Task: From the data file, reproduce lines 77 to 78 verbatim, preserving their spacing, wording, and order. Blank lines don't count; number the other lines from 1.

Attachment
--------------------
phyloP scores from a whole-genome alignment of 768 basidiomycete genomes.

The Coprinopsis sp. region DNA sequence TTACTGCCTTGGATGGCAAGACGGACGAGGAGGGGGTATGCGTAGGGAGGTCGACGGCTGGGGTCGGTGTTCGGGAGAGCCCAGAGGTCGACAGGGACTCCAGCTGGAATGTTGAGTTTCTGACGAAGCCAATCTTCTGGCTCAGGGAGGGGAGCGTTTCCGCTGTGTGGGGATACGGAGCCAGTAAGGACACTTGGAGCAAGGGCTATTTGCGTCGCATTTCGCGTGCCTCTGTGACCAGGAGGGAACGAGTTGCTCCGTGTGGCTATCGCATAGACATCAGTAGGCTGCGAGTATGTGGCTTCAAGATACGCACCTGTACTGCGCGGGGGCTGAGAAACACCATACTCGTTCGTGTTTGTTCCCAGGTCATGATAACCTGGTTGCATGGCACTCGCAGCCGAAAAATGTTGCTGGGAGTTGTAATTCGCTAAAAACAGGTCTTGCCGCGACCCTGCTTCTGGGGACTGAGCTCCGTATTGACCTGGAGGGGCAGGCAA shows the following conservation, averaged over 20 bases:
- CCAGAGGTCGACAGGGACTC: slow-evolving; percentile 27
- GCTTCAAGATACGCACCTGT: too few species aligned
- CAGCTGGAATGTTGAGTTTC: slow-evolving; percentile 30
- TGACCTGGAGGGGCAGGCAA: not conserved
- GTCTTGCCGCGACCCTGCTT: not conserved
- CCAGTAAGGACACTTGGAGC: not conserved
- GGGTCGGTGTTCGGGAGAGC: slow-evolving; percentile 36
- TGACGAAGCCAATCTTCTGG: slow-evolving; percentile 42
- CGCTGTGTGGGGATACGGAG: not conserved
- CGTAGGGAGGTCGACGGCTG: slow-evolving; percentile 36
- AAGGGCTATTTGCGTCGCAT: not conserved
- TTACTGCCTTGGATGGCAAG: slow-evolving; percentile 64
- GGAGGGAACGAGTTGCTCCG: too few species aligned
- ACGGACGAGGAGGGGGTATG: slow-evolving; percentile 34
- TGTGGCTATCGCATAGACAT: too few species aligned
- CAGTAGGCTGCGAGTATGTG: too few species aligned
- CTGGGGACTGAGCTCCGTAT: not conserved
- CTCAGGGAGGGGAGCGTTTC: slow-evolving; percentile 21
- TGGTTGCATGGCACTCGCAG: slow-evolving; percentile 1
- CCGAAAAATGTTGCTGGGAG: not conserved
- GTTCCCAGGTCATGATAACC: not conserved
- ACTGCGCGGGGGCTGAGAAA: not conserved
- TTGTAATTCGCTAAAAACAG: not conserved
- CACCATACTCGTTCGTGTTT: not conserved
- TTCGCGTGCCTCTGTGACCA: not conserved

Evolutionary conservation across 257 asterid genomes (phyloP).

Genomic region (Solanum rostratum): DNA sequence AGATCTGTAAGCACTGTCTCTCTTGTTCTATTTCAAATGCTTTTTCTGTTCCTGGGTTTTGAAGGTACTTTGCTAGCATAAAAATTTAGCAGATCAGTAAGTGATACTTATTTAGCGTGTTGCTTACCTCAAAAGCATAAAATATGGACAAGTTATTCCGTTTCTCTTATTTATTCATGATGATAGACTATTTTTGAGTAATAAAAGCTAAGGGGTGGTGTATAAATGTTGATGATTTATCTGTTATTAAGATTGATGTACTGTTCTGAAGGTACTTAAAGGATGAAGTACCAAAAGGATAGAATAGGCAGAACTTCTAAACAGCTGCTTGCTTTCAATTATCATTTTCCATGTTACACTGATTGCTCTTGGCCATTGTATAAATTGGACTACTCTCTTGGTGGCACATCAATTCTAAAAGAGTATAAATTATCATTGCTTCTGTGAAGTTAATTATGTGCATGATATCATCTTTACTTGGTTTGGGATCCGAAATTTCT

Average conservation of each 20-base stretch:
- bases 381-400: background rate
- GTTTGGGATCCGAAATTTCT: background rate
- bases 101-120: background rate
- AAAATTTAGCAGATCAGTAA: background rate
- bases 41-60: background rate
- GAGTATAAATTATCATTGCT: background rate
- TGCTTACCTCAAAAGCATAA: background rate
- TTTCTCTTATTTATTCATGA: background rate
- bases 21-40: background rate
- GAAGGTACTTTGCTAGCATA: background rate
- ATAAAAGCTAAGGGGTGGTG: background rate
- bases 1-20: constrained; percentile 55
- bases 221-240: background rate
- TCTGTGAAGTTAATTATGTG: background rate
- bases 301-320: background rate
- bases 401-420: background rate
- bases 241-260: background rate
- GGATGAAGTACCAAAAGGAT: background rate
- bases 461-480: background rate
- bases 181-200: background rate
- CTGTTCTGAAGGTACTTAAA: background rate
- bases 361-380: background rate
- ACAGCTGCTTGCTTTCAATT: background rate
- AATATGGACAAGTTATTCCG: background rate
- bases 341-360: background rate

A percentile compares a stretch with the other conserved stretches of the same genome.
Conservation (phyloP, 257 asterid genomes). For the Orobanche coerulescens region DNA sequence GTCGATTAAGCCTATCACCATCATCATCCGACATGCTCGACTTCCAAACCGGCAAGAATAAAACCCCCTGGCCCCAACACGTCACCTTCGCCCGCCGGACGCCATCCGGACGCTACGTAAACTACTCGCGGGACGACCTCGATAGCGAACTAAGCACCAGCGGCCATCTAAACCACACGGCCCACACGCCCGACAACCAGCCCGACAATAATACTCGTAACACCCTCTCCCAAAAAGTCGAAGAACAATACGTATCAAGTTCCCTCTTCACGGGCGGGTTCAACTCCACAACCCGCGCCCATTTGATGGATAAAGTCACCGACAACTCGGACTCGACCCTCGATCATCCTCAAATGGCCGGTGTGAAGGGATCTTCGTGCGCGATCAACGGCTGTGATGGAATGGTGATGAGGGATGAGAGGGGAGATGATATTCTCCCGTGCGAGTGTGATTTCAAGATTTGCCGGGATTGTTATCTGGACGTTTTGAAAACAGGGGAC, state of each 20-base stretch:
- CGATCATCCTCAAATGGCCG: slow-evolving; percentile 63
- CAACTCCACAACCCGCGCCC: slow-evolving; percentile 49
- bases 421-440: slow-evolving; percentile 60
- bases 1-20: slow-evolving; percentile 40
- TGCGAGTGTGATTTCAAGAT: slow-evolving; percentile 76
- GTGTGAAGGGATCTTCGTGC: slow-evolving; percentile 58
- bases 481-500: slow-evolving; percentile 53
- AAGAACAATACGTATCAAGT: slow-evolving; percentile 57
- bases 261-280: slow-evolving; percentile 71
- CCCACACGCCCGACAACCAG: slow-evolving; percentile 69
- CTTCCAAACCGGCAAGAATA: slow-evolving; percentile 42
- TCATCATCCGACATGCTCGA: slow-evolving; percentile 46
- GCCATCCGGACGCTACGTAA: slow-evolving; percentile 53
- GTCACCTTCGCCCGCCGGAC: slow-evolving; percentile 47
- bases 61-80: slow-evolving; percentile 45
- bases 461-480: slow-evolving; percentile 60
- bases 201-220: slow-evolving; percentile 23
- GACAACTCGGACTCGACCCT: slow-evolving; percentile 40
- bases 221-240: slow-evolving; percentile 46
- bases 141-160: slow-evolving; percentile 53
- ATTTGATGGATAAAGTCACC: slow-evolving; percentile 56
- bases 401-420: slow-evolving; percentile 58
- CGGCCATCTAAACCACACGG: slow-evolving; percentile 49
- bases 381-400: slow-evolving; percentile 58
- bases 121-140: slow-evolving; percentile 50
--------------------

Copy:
- bases 141-160: slow-evolving; percentile 53
- ATTTGATGGATAAAGTCACC: slow-evolving; percentile 56